Dirty Realism? IDK maybe? I just write…..

Raymond Carver, one of my favorite short story authors once described himself and his writing as being “inclined toward brevity and intensity”.

This is the approach I take when writing short stories also. Some, I don’t know who, call the style “Dirty Realism”, and I don’t know if many authors labeled as dirty realist care for this term anymore than Korn likes being branded “Nu Metal” or Greta Van Fleet enjoy all the recognition of sounding too much like Led Zeppelin, but at the same time, to basically start a new genre in music or to be compared to one of the greatest rock bands in history, or being labeled as a dirty realist writer, would be fine by me.

I’ve always enjoyed reading, by the time I was 10 had read over 300 books, from Tolstoy, to the Warren Commission, and if you don’t believe me, I actually won an award for reading, (ha that was a unique experience being called up to the podium in an awards ceremony in elementary school and given a plaque with the words “A day without reading is a day without sunshine”). I did not know the school librarians kept up with this statistic.

I don’t necessarily think about genres when I’m writing. I write what I see and what I have experienced, and what I feel in my heart. When writing poetry, I feel I had an amazing teacher in Dylan Thomas. The first time I read his poem “If I were tickled by the rub of love” I was mesmerized, because I had no damned clue what he was talking about. But that one poem led me on a journey, where I learned terms like syllabic and pentameters and assonance and consonance, and it led me to read his biography, where he was quoted:

I am a painstaking, conscientious, involved, and devious craftsman in words, however unsuccessful the result so often appears, and to whatever wrong uses I may apply my technical paraphernalia. I use everything and anything to make my poems work and move in the direction I want them to: old tricks, new tricks, puns, portmanteau-words, paradox, allusion, paronomasia, paragram, catachresis, slang, assonantal rhymes, vowel rhymes, [and] sprung rhythm. Every device there is in language is there to be used if you will (qtd.in McKay 376)” You can read my essay on this poem here: http://d21c.com/Chad_Ard/CMA/iiwtbtrul.html

Writing is a journey, not just one where you find a book you love, but when you find yourself wanting to learn more about the craft, and the language, and the author, and you find yourself writing, and re-reading, and editing, and editing more, and well you feel like you’re writing Absalom, Absalom, but you keep having to remind yourself you’re not Faulkner, and you can’t go a page and half without completing one sentence, so I start writing in the style of Faulkner’s “stream of conscientiousness” with a hundred pages and narrowing it down to five. And you re-read your poems over and over, in your head, and out loud, which can be annoying if you if you live in an apartment with thin walls, till you know each line, each word, and the same is for my short stories, until you sometimes get sick of them. And this is where some writers probably give up, but this is where you have to take the stand and remember it isn’t about getting it right, it’s about getting it written. Let it sit, if you have too, but come back. Don’t leave it just sitting there, you are the one giving the story life, and that means something.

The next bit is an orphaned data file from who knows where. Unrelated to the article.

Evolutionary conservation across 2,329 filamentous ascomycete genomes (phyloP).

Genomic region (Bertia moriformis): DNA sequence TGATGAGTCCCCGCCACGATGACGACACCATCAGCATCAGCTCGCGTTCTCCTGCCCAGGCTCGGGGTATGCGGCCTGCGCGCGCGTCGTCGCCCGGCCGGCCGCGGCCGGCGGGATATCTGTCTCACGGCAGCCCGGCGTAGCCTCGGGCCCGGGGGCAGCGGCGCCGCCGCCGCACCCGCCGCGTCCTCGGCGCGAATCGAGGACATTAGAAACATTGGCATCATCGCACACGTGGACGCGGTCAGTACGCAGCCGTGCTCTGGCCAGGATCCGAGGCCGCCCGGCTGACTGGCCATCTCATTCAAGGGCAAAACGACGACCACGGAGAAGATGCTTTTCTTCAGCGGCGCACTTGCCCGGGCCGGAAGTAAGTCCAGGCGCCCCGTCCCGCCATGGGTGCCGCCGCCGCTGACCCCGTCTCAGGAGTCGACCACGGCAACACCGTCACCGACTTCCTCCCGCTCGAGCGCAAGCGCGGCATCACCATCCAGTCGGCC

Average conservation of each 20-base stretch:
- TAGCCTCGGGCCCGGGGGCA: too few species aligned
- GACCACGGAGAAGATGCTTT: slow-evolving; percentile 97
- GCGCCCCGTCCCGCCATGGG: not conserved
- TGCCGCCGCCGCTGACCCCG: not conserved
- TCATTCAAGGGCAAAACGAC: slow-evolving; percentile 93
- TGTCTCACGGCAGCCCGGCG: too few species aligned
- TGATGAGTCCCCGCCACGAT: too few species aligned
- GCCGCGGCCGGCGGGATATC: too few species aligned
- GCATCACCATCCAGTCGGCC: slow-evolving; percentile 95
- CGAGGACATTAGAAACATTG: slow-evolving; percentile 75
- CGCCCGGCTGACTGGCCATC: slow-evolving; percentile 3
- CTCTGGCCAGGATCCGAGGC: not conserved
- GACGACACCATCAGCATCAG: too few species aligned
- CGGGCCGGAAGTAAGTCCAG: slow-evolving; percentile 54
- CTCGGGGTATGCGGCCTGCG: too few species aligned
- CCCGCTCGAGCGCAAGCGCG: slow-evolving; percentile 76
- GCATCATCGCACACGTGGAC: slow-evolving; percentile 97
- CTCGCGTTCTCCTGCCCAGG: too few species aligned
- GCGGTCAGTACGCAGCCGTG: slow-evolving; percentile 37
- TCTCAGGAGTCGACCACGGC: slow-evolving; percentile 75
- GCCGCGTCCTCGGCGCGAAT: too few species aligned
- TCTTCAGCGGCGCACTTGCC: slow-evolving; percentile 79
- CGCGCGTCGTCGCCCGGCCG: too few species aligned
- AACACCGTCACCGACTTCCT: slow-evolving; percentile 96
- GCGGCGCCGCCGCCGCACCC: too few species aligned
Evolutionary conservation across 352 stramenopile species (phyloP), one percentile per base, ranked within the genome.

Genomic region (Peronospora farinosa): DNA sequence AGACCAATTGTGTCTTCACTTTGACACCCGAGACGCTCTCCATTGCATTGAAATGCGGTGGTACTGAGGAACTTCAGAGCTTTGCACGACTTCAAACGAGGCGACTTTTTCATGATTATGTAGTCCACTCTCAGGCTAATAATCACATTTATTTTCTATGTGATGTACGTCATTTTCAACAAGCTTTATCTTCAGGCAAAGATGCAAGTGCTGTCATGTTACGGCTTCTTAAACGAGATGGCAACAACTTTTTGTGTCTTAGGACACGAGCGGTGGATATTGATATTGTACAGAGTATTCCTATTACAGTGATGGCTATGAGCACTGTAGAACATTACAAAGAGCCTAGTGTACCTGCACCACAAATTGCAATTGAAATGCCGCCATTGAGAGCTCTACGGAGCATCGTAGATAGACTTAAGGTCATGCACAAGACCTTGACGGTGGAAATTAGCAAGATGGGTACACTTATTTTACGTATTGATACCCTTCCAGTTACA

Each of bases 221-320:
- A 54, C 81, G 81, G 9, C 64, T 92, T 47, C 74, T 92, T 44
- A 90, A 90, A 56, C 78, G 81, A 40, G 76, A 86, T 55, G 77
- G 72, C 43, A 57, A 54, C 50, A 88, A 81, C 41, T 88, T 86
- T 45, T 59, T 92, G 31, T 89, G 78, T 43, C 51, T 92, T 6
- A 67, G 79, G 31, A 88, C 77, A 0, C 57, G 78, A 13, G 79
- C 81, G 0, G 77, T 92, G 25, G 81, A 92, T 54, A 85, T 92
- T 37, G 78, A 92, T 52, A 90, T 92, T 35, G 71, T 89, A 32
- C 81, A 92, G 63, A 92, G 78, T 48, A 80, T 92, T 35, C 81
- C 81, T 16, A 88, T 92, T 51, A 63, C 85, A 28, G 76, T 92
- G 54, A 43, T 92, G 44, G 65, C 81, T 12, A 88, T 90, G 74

In the second foreword of three forewords in Stephen King’s On Writing: A memoir of the craft, he explains: “fiction writers, present company included, don’t understand very much about what they do—not why it works when it’s good, not why it doesn’t when it’s bad” (11). King goes on to say:

When you write a book, you spend day after day scanning and identifying the trees. When you’re done you have to step back and look at the forest…Your job during or just after the first draft is to decide what something or something’s yours is about (201).